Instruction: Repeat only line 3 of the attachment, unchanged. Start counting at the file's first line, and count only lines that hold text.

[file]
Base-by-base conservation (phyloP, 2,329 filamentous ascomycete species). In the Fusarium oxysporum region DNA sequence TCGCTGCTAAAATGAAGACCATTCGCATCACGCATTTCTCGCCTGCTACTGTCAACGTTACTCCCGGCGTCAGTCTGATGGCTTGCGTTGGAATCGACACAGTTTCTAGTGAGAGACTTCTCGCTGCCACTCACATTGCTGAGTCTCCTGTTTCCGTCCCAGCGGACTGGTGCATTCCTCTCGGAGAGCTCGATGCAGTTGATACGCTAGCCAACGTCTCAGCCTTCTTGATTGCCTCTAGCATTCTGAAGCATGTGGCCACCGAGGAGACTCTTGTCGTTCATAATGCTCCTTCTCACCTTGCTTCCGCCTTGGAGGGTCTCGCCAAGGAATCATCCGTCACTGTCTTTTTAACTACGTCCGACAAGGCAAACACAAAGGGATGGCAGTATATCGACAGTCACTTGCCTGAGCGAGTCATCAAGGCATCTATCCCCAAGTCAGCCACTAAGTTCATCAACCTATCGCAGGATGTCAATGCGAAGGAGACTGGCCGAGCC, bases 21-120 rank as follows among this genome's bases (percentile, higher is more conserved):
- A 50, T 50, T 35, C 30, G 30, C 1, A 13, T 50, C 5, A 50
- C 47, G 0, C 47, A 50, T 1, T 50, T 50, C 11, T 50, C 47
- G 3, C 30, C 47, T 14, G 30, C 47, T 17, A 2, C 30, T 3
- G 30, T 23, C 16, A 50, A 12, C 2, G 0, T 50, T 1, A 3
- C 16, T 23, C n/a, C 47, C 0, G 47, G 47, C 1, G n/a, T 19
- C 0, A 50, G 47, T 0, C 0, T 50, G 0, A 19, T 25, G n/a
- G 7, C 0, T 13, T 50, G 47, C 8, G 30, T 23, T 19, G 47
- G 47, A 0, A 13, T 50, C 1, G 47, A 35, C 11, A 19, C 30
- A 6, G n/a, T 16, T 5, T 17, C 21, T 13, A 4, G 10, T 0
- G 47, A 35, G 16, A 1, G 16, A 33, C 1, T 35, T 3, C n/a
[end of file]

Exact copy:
- C 47, G 0, C 47, A 50, T 1, T 50, T 50, C 11, T 50, C 47